“We’d like to provide more enriched services for the people who are here than the VA can provide,” Hatley said. “Our emphasis will be on getting them clean and sober and then helping them find a job and permanent housing. We’ll help give them opportunities to go to college and provide them other resources that will help them return to the community.”

Construction on the two-story, 7,500-square-foot veterans’ facility of Fort Worth apartments began in August 2009 after MHMRTC’s Addiction Services Division received a capital grant award from the VA totaling $600,000. The local agency was the only MHMR organization in Texas to receive the grant last year, Hatley said. Addiction Services matched the VA grant with an additional $300,000 to cover bricks and mortar construction costs that renovated and expanded an existing building into the transitional housing center.

The Architects Barnes/Associates Inc. of Fort Worth was the project architect. General contractor was Fort Worth-based RJM Contractors Inc.

Clients will live in a dormitory style atmosphere, two people to a room. Amenities include a kitchenette, a larger kitchen and dining room currently shared with clients of Presbyterian Night Shelter, a laundry room, separate showers for men and women and a courtyard. VA offices will be located upstairs.

Future plans call for a library and a computer room to facilitate employment preparation, a workout room and a clothes pantry stocked with donated business attire for the veterans’ job interviews.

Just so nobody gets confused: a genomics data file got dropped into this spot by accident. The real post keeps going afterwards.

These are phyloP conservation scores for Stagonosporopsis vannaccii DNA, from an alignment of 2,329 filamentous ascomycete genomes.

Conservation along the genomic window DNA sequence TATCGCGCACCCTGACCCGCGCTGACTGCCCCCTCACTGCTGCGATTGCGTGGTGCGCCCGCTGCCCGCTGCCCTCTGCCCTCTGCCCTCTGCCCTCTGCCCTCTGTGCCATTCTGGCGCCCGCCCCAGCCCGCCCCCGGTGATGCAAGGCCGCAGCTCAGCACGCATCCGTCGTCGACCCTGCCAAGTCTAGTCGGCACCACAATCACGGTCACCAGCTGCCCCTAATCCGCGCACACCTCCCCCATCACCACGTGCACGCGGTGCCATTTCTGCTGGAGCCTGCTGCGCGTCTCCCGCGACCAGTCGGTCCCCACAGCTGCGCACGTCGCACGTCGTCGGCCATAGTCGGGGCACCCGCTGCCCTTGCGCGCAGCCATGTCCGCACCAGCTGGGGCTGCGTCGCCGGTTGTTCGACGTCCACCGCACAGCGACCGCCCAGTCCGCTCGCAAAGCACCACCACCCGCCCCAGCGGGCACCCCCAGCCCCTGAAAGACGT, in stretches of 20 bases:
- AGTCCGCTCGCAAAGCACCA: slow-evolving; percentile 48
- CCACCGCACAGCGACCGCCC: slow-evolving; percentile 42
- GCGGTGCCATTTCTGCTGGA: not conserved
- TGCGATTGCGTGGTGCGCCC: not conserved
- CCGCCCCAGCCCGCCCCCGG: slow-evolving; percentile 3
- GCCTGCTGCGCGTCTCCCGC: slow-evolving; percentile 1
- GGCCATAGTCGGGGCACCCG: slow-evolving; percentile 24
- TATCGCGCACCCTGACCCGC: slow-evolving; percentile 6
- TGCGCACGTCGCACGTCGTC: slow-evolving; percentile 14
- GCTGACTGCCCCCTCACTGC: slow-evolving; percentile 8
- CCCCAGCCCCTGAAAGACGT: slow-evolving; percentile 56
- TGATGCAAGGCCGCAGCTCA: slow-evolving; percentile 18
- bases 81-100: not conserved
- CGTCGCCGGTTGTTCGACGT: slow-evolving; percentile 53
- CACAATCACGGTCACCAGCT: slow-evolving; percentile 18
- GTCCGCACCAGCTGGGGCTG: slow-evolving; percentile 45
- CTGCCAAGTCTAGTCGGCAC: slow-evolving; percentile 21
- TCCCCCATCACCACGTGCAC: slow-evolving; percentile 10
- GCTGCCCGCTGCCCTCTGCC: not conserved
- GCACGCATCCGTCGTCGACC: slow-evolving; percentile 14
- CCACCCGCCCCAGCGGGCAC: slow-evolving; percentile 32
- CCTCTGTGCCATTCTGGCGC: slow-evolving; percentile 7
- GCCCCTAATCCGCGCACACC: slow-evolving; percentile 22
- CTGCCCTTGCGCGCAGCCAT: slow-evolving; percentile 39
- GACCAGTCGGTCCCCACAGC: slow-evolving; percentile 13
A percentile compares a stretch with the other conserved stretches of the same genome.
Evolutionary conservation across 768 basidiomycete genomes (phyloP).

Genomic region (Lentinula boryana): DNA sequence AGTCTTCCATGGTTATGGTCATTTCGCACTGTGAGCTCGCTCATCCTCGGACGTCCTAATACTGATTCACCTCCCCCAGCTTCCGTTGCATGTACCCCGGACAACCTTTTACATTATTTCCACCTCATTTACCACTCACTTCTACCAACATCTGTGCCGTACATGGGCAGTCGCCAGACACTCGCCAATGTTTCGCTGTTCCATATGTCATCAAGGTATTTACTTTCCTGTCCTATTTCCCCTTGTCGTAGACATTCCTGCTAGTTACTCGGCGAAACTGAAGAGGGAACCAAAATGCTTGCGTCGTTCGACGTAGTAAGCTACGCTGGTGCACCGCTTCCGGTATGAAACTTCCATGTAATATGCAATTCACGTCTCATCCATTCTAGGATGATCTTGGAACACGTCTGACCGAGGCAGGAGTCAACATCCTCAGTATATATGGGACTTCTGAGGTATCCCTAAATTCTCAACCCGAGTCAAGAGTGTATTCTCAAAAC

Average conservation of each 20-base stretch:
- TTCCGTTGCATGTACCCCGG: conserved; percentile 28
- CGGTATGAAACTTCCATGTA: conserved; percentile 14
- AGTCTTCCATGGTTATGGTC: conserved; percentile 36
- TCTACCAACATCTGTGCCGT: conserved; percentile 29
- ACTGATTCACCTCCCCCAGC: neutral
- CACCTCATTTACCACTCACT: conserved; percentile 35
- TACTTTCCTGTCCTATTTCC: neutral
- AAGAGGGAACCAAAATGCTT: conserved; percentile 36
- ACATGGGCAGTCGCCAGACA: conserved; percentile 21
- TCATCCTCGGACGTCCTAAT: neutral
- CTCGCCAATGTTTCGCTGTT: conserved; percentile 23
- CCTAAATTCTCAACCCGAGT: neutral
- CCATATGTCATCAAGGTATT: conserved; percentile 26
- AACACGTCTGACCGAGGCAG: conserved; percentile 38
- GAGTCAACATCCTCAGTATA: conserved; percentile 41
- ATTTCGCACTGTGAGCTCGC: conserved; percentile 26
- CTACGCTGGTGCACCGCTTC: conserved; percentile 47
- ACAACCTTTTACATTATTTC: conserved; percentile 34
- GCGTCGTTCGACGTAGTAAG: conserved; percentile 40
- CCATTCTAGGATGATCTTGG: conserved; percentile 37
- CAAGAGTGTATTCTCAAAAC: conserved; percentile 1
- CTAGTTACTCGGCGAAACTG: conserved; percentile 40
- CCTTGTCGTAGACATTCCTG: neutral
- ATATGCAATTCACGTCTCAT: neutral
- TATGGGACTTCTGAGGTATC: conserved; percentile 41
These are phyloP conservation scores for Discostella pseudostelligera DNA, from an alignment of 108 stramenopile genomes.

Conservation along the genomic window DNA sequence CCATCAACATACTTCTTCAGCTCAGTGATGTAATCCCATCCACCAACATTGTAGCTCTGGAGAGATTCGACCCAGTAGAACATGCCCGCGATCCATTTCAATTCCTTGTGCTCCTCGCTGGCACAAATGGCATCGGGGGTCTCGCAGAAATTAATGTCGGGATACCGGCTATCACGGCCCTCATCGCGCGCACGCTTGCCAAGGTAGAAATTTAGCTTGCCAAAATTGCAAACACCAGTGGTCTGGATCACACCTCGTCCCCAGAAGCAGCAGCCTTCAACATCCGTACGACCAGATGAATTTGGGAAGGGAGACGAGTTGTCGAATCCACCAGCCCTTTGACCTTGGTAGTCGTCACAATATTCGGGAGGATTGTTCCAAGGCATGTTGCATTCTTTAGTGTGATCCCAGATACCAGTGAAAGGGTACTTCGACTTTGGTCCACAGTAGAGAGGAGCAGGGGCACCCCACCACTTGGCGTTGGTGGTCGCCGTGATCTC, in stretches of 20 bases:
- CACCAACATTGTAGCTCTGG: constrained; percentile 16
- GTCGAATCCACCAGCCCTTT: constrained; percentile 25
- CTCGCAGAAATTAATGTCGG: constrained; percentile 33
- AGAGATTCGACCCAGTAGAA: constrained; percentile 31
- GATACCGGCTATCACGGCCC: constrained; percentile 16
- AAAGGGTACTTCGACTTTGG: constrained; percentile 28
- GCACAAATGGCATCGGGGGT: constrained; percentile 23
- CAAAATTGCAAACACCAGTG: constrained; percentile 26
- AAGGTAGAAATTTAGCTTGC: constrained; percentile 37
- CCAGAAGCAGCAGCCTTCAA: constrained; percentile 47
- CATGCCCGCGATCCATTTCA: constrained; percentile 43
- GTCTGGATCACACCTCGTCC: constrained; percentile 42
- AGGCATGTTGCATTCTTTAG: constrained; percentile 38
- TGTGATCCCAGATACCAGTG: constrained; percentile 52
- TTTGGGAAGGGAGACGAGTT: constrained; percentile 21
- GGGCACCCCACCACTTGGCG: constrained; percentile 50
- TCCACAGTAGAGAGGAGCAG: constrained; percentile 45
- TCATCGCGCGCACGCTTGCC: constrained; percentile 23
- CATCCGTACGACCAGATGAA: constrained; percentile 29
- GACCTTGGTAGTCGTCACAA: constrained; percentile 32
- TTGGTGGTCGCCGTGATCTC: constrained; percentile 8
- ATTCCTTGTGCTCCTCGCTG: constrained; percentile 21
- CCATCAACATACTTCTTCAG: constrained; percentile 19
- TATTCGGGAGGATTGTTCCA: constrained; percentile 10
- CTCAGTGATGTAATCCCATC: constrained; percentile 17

“This will give opportunities for volunteers to come in and help the veterans develop resumes, coach for job interviews, teach them how to dress for interviews and help them with up-to-date computer skills,” Hatley said.

Because the VA capital grant did not provide for furnishings, Visions launched a fund-raising effort to furnish the interior spaces and make necessary renovations. All the bedrooms are complete, with several rooms sponsored by local businesses and individuals. Sofas, chairs, tables, a big screen TV and a piano have been donated. A quilting group from Richland Hills Church of Christ donated 30 handmade quilts for the beds. Lending some added decoration and a touch of home will be Fort Worth artist Nancy Lamb, who will paint panels of veterans through the ages. The paintings will be available for sponsorships, Hatley said.

Hatley estimates about $31,000 is needed to finish the kitchen renovation and purchase new appliances and utensils. The Fort Worth Airpower Foundation recently presented Liberty House with a check for $15,000 toward the kitchen makeover.

A grand opening and flag-raising ceremony is planned for Liberty House in late March, when the first homeless veterans are expected to have filled the housing unit. The Veterans Administration will determine the eligibility of individuals who apply for residency.

“These are the vets who are chronically homeless. When they come off the streets they need the time to adjust and become sober. They need to lose the bad habits they picked up on the streets,” Browne said. “Our goal is to create supportive good habits that will help them be successful.”